Our Scotland player explains that no one is ever expected to solve a defensive problem on their own, but also that: “Steve is very good at making his defence principles and what he wants very simple and black and white. He sets his stall out, explains in depth how and why it will work and then answers any questions you have on it.”
In the wider world of elite sport, it is easy to bombard athletes with detail. And there are those coaches who want to prescribe every foot placement, every shoulder dip, every thought. Not Tandy. Not anymore, anyway.
“As a younger coach I’d give players all the detail, because you felt they needed to know all the details,” he says. “You’ve given them everything but a lot of that doesn’t matter.
“Getting different experiences in Australia or Scotland, you realise, ‘I need to unpick all this’ and I think what naturally happens with Super Rugby is you get less time than with regional rugby. Then with Internationals it’s so much less time again.
“If you want players to make decisions, you can’t be overloading them with information. So for me, it was just looking at what information I can strip out. What information really matters to enable them to make the best decisions within the system?
“I’m in rugby because of the people. I love working with people.”
“I think that’s probably a big reflection, but you only learn that by being in different environments, by speaking to different people.
“(Total buy-in is key) and as I always tell everyone, if I speak to other defence coaches, no system is the perfect system. Every system has got its flaws, and it’s okay to see the flaws in your system sometimes. It’s making the team comfortable that there will be a couple of holes, but if you encourage them and they believe in the system and you encourage them to make good decisions that are appropriate for your principles, then you have a real chance to get through that. That’s where a massive thing is connecting with the players.”
This chimes well with what players say. Beale talks about the one-on-one chats on the training field, which he says helped build up his own belief. Our Scotland player says that if you make a good read or put in a good, technical hit, he seeks you out to build you up because you’ve nailed the basics. He can be critical, they say, but if you have a go with the right desire and it doesn’t pay off the coach respects it. Ardron says he can recall many occasions when Tandy was holding a bag so the flanker could work on his technique, after training was done.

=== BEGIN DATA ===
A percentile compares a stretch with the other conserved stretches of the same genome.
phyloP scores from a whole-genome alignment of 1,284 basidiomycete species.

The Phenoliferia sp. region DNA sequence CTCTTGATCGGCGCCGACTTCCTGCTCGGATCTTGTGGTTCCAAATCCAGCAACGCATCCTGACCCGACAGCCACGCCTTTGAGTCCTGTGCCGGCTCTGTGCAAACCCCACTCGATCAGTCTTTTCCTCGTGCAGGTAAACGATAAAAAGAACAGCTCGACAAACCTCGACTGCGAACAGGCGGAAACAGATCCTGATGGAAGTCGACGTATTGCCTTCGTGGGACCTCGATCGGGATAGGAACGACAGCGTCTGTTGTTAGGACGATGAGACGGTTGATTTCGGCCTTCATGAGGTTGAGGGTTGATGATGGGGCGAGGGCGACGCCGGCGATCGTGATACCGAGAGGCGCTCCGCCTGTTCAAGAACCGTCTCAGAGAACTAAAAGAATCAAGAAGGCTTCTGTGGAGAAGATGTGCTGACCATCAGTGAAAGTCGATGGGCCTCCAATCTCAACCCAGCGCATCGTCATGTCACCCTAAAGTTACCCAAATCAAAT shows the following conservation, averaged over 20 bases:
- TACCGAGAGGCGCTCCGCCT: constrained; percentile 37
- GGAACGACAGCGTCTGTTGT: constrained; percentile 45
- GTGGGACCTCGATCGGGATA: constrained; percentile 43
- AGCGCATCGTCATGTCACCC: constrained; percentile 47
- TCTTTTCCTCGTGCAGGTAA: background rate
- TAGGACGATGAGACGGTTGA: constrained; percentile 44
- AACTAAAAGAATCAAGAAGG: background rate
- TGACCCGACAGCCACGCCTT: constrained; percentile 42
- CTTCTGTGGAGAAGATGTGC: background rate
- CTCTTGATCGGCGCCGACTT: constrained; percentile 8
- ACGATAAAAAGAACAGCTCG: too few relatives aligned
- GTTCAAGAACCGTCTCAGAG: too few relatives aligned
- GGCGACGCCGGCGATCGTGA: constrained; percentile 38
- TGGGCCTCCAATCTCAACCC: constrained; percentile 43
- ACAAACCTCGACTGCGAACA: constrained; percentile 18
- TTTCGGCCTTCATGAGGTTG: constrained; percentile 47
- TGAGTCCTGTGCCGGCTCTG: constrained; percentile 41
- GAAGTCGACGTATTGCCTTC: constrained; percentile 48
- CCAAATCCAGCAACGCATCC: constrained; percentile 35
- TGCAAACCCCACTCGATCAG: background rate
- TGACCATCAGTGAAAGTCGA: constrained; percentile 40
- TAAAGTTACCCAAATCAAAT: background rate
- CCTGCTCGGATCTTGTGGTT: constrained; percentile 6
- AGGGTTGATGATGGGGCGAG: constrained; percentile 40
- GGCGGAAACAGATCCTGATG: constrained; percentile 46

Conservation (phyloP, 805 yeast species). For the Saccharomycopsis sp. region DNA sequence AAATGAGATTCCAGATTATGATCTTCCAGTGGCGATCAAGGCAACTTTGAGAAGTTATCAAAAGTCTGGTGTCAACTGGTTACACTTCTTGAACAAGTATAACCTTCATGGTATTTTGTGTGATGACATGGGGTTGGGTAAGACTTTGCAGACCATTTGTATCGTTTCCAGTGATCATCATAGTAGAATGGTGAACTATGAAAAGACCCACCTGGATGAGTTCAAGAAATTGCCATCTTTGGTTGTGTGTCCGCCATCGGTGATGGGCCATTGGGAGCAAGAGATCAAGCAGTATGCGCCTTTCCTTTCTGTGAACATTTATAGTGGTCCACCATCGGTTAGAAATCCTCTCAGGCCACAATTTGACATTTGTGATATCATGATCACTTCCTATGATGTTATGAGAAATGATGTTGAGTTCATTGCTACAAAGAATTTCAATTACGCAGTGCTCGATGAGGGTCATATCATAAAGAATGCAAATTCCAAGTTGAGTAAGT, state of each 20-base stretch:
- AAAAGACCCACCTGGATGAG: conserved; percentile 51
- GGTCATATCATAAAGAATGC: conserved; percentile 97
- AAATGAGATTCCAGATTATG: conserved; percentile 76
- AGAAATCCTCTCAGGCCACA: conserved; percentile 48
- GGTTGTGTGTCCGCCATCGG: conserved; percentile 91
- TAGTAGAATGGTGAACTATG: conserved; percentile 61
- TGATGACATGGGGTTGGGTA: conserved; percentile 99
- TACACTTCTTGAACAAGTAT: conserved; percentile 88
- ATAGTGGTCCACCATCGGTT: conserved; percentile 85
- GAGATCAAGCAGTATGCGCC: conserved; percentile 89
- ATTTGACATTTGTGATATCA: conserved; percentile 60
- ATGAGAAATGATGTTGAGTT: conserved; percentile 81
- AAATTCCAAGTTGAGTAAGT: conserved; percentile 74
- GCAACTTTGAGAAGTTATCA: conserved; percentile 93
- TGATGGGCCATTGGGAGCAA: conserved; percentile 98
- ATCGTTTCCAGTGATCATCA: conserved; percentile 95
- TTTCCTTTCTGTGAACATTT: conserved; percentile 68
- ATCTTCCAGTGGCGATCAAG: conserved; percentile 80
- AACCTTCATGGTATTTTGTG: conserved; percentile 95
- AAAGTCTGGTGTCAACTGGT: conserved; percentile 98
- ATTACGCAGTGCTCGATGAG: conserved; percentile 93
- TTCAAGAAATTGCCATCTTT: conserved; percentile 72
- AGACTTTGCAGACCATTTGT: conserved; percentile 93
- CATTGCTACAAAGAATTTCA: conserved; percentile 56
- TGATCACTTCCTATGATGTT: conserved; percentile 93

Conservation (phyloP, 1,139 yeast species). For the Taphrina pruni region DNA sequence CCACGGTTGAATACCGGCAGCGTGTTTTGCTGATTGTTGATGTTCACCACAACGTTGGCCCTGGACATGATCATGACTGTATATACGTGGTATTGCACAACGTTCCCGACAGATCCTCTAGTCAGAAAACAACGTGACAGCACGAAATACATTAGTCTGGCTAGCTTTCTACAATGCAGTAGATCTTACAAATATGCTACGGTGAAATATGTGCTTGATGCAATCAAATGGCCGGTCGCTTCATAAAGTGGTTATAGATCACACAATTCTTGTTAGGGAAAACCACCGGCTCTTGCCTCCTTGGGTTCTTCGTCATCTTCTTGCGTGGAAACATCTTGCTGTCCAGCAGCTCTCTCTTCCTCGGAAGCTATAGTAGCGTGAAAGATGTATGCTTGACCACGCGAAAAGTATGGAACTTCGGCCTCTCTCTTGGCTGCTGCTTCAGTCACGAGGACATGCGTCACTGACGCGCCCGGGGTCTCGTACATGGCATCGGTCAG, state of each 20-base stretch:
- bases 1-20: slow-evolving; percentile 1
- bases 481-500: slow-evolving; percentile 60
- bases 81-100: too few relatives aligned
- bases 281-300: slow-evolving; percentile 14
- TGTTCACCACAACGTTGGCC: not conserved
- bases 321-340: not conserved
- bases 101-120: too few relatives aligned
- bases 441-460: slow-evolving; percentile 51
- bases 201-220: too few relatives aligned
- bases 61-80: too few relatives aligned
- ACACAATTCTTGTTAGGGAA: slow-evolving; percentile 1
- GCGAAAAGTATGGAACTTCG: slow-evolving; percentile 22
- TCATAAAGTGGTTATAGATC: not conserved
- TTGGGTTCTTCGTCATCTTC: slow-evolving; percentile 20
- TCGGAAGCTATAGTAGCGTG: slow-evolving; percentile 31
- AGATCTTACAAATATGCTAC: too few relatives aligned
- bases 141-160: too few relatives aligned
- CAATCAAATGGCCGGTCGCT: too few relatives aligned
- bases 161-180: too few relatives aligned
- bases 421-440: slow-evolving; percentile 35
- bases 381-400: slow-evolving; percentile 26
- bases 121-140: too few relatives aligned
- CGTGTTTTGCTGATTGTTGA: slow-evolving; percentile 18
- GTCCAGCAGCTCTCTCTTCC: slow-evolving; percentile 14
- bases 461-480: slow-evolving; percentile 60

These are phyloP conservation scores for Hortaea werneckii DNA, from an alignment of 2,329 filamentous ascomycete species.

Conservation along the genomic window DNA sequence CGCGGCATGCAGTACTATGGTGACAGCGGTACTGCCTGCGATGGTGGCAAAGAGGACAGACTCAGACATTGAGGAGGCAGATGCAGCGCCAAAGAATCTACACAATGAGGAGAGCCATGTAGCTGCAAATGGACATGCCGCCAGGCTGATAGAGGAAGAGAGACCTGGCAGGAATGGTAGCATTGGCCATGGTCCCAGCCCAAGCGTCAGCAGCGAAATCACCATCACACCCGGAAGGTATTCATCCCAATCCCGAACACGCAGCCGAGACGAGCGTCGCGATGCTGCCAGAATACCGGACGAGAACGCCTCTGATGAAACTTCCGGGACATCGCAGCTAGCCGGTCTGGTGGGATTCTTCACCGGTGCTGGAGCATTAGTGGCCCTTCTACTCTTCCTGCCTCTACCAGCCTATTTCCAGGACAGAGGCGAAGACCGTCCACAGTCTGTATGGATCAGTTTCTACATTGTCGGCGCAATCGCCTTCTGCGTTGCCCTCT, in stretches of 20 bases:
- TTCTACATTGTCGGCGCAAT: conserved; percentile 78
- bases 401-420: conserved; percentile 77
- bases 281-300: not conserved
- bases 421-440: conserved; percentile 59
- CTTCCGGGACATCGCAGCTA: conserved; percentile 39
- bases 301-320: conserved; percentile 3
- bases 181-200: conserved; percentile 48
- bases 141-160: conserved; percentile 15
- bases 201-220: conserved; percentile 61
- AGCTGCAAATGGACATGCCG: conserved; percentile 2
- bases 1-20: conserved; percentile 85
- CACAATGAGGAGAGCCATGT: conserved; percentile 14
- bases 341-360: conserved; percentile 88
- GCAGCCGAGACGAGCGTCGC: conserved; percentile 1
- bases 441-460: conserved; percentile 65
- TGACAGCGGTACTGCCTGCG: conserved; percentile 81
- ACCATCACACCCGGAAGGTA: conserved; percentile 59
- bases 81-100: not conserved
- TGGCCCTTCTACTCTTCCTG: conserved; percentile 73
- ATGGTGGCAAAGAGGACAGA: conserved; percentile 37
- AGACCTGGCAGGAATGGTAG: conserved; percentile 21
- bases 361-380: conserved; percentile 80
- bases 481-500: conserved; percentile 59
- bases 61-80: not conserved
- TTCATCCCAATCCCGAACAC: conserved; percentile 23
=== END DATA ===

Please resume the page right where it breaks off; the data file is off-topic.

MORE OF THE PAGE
But Tandy adds: “If you take away the Tech-Tac (technical and tactical) stuff, try to understand what (players) see and feel when they’re on the field and given them best practice stuff. It’s easy to show them what it doesn’t look like but actually show them what it looks like when they are doing it. I’m a big believer in that sort of positive reinforcement.
“I’m in rugby because of the people. I love working with people. If you can have one little bit to help them be a better rugby player or be there when they need something, that’s great.”
Modest to the last, Tandy is assured that there are aspects of his approach the Lions stars from outside of Scotland will identify with. He is full of praise for coaches like Andy Farrell and Shaun Edwards, who have had big impacts on the defensive work on the international scene for several years.
And when asked if having some ‘Tandy Whisperers’ in the squad, to help proliferate his messages, he is comfortable enough to say he wants elite players from other environments to come to him with questions, to challenge, to seek collaboration and a group understanding.
It’s good to talk.